It was an eye-opening experience. According to the author, the practice of female name-changing upon marriage originated in Medieval Europe when coverture laws codified women’s transition from people to property. Under coverture, unmarried women were regarded as the property of their fathers. After marriage, ownership of the woman transferred from her father to her husband and his family. Abandoning a "maiden name" and taking on the name of one’s husband signified this change in ownership.
After reading a little more, I made a vow to myself. I wouldn't be anyone's property and I sure wasn't going to act as if I had become property by changing my name upon marriage. I would be "Ebony Ellis" forever and any man I married would have to accept that.
Flash forward a little more than a decade. I am now living in New York City. Having always felt an affinity for the women's rights movement and being absolutely infuriated by the woman-hating actions of the Bush regime, I joined the New York City chapter of the National Organization for Women. When it came time to fill out the membership form, I wrote the name "Ebony Edwards-Ellis."
More than ten years later, I am not sure why I did that. "Ebony Edwards-Ellis" wasn't my legal name, wouldn't be for quite some time, and I hadn't ever used that name before.
I guess because the whole "keeping my name" business had been niggling at me for awhile; I didn’t feel that I had gone quite far enough. While "Ellis" was indeed my name, it was a name that I had inherited from my dad, a man. While I love my dad, it just didn’t seem fair that I was only acknowledging descent from him and his side of the family; after all, my mother was the one who had endured the emotional upheavals and physical discomforts that accompany pregnancy and childbirth. And high school biology class had taught me that I had inherited just as much DNA from my mother as my father. Consequently, I was as much an "Edwards" as an "Ellis."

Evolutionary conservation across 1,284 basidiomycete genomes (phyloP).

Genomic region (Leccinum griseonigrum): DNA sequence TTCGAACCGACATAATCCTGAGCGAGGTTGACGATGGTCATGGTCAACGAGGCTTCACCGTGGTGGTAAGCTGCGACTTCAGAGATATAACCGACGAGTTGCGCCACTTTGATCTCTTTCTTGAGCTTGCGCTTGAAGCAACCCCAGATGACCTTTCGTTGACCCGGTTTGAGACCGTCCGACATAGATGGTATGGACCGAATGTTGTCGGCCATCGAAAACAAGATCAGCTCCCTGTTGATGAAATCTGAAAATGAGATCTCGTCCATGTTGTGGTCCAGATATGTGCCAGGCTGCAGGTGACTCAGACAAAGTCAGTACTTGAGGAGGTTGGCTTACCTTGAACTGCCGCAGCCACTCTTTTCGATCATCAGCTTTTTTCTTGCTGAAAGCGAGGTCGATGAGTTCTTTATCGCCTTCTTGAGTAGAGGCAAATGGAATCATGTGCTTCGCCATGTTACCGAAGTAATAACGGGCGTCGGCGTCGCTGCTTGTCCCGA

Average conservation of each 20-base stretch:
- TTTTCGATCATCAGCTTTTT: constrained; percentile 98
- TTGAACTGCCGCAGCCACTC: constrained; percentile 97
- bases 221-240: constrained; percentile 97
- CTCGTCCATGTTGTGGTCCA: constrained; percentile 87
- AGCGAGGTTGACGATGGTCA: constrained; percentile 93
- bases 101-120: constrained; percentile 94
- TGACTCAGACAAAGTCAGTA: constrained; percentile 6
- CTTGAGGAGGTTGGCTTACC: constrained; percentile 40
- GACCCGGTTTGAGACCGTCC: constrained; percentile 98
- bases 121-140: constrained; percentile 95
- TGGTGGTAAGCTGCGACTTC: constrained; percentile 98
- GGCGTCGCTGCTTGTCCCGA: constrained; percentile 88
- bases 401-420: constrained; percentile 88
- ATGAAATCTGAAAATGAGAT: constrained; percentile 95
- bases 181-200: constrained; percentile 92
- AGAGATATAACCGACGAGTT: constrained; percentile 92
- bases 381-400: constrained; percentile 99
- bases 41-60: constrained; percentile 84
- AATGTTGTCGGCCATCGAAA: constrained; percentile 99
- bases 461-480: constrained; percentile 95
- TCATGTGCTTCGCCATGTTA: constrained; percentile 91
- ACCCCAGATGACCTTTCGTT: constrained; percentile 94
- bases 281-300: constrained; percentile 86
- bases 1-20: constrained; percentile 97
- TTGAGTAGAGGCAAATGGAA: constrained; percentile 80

The fact that I was sitting in the same room with a bunch of passionate feminists most likely brought all those semi-subconscious quibbles to the forefront. And, because I was now an adult who could call herself whatever she wanted to, I went with it.
A few years passed and a workplace snafu regarding my Social Security number prompted me to complete the transition legally. One downloaded name change petition and a few hundred bucks later, I was legally "Ebony Edwards-Ellis."
Now all my papers (state ID, debit card, Social Security card, etc.) bear that name. It is the only name that I have ever used on social media sites. It is the name emblazoned on the cover of my debut novel. It is the name on my resume, my lease, my W-2's. And, whenever I introduce myself to strangers, I put equal emphasis on both halves of my last name, making sure that the person knows that a hyphen marries the two.
Sure, there have been some minor aggravations to go along with this new last name. Having people only use half my last name (“Ms. Edwards”), being addressed as "Mrs. Ellis", and being forced to use computerized data entry sheets that don’t accept "special characters" in the name box are all the annoyances that come along with a twelve letter hyphenated surname.
But I love my new name and, finally satisfied that I have gone "far enough," plan to keep it. In addition to its alliterative qualities, my name looks good on a business card (and book cover). And, hopefully at some indeterminate time in the far-off future, on a tombstone, too.